After fighting relentlessly for sportsmen as executive director of the Sportsman’s Alliance of Maine for 18 years, George Smith spent much of his time in later years writing about the outdoors. John Ewing/Staff Photographer, file

Gov. Janet Mills proposed a bond package Friday that would direct $100 million toward transportation maintenance and upgrades and another $40 million over four years for land conservation through the Land for Maine’s Future program.

In a statement, Mills said the conservation portion was included in honor of George Smith, a longtime Maine sportsman and State House fixture who died in February after a long battle with ALS.

“As we push full speed ahead on our economic recovery, now is the time to conserve in perpetuity the natural resources that form the backbone of our rural economy,” the governor said. “In honor of George Smith, a friend to me and a friend to Maine, we are including in our bond package sufficient funds to carry on his beloved program to sustain our heritage – our farms, forests and working waterfronts, saving them from development and making sure they are forever available to fishermen, families and farmers of Maine.”

The bond package is smaller than expected because many capital investment priorities from the Mills administration will be made using federal funding under the American Rescue Plan, including $50 million for transportation. That, combined with the $100 million in proposed new borrowing, would trigger additional matching federal funds to support reconstructing 28 miles of highway and repaving another 304 miles; 68 bridge projects; 74 safety and spot improvement projects, and more.

The $40 million land conservation bond drew support from the Sportsman’s Alliance of Maine, a powerful lobbying group once led by Smith that has sway with Republican lawmakers.

“People have flocked to Maine’s public lands and wild areas this past year, reminding us that the need to revitalize Maine’s pre-eminent land conservation program has never been greater,” said David Trahan, the group’s executive director. “It is time for lawmakers to approve LMF funding to ensure public access for traditional recreational uses is guaranteed, to protect wildlife habitat including critical deer yards, and to enhance our natural resource-based industries, the backbone of the state’s rural economy.”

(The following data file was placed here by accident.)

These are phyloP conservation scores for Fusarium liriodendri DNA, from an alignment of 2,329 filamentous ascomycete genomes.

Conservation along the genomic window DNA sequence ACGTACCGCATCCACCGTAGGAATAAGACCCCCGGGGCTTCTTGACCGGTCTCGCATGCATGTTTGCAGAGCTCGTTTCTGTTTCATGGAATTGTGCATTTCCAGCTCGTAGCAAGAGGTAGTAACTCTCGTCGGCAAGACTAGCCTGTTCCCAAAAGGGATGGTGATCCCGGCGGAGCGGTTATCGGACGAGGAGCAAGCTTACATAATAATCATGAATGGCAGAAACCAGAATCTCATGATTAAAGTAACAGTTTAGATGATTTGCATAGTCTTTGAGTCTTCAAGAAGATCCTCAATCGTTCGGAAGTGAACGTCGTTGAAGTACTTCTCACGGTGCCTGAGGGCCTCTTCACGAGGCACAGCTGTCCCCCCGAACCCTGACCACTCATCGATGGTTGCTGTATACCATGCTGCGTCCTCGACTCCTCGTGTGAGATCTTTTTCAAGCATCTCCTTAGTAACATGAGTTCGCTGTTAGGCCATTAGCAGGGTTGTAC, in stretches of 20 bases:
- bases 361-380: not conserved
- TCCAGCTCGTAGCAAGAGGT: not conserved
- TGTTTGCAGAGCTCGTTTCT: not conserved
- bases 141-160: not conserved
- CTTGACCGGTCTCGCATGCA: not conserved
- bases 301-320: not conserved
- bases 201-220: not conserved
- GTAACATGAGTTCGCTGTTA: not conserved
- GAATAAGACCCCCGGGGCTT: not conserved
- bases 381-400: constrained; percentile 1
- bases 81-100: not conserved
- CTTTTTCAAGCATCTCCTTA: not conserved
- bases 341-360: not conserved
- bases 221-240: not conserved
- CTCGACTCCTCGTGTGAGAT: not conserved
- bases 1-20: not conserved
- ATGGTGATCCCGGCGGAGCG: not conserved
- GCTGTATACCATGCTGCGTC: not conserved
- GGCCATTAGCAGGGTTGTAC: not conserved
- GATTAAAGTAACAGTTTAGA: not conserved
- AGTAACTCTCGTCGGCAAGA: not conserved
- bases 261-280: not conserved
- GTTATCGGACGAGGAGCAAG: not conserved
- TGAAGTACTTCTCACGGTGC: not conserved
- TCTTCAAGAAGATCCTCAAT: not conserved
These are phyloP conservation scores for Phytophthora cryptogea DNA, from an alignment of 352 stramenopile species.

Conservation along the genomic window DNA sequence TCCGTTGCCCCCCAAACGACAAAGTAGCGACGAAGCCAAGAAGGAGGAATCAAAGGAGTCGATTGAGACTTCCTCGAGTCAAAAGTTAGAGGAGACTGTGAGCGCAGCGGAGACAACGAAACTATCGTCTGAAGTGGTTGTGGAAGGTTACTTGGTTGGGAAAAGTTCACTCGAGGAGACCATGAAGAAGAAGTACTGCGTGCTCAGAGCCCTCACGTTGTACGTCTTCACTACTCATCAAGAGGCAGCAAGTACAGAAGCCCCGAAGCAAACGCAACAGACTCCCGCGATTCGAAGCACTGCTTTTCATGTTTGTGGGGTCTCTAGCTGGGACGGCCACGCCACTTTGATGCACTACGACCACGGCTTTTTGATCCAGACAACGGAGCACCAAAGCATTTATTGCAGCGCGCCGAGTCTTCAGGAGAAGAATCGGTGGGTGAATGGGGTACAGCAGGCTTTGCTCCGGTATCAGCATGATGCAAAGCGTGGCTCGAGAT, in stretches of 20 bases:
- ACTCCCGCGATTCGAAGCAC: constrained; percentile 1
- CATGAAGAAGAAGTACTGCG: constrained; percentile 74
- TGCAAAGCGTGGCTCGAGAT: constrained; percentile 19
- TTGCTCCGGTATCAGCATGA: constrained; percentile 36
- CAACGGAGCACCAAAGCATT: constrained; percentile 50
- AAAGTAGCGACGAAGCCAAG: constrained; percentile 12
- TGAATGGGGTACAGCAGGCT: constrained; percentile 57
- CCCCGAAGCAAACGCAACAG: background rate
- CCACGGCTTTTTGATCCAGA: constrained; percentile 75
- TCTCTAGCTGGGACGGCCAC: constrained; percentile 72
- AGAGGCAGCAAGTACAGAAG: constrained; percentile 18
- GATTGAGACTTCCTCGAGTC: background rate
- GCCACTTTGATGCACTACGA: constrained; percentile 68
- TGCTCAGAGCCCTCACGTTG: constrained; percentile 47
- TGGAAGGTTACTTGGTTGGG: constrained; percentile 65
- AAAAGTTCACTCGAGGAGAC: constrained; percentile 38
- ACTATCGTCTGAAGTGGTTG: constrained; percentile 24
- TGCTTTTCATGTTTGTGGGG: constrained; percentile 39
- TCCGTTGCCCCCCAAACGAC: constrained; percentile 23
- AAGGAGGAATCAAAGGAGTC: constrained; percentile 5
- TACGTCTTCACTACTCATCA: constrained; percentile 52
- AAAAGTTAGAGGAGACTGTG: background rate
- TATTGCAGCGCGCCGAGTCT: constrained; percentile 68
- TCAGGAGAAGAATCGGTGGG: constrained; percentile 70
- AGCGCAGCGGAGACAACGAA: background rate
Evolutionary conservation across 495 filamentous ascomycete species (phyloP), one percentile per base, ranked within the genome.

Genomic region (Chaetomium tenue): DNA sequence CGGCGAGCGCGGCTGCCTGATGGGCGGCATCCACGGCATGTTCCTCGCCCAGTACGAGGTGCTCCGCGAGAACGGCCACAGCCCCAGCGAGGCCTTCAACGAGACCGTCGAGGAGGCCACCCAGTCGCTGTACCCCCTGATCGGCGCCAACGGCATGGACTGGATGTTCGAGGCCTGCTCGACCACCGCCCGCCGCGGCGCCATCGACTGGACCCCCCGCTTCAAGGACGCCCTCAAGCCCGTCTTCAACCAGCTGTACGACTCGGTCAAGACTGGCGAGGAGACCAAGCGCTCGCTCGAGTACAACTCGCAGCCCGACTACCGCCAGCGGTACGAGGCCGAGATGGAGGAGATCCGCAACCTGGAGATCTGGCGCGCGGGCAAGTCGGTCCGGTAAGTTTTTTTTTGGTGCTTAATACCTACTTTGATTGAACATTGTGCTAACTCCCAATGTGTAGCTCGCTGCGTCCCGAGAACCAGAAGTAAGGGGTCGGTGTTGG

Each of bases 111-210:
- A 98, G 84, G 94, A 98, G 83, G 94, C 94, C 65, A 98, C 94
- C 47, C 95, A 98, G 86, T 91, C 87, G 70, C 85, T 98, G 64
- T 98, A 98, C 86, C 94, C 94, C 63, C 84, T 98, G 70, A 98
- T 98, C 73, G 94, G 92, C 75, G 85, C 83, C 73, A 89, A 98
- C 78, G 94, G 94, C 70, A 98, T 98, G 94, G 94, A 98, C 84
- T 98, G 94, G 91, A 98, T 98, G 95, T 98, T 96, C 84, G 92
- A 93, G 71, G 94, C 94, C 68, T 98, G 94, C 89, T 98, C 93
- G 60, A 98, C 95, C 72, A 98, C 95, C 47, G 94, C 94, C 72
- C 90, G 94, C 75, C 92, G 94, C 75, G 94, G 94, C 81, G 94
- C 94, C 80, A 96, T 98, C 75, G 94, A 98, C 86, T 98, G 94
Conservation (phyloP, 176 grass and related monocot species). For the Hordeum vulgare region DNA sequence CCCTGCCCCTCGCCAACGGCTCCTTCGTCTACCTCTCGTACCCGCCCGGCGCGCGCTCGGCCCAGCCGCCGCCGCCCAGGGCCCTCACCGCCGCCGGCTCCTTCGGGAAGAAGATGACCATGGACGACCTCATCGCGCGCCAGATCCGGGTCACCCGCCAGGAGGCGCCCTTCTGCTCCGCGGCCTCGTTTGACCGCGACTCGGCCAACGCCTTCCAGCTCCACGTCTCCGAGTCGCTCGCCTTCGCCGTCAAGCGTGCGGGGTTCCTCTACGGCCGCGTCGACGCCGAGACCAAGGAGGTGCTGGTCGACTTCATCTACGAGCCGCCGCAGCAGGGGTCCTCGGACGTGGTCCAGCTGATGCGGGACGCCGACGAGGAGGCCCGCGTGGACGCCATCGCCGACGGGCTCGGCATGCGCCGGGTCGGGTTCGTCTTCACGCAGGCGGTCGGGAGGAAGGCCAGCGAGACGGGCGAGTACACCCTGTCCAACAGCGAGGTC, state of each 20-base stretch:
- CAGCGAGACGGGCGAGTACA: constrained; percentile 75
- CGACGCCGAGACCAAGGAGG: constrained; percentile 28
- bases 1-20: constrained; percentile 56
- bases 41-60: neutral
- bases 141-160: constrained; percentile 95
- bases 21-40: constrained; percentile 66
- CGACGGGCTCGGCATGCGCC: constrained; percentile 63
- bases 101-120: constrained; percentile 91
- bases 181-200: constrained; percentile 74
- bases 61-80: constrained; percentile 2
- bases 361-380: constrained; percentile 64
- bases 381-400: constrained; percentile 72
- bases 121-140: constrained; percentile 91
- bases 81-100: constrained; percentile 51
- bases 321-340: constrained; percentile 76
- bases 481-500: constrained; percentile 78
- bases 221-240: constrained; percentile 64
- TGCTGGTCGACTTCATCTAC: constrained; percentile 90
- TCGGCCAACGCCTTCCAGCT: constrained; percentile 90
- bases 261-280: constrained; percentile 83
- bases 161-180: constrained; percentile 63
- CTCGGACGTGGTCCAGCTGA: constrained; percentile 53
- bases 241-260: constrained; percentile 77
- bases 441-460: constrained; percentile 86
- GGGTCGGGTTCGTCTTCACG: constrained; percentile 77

The Land for Maine’s Future program, established in 1987, has conserved more than 600,000 acres of land, more than half of it working lands, including farms and commercial working waterfront properties. But its funding has been depleted in recent years and was often targeted for cuts by former Gov. Paul LePage, who disliked the program.

All bonds must be approved by the Legislature and then go to voters for approval. But the Mills administration said with interest rates at historic lows, the time to invest is now.

Mills already released her $1.1 billion plan this week for how to use Maine’s share of unallocated funds from the American Rescue Plan. It includes three major pieces:

• $260 million in grants and loans for the immediate economic recovery of Maine businesses, including subsidies for health insurance premiums, replenishment of the unemployment trust fund, and funds to support business development among underrepresented racial and ethnic groups.

• $305 million for long-term economic growth, with money for research and development, workforce expansion programs, especially in the clean energy field, and regulatory reform to streamline licensing.

• $547 million for infrastructure revitalization, including a statewide broadband network, affordable housing construction, expanded early education and child care, and improving the state’s transportation systems.

Maine’s total share of funds under the American Rescue Plan is about $4.5 billion, but Congress committed nearly $3.2 billion of those funds directly to various recovery efforts, including support for COVID-19 testing and vaccinations, enhanced unemployment benefits, stimulus payments to families, and funds for businesses, counties and municipalities, education, behavioral health, child care, and more.

The governor also is expected in the coming days to release her supplemental budget, which will detail how the state plans to use a larger-than-expected revenue surplus.

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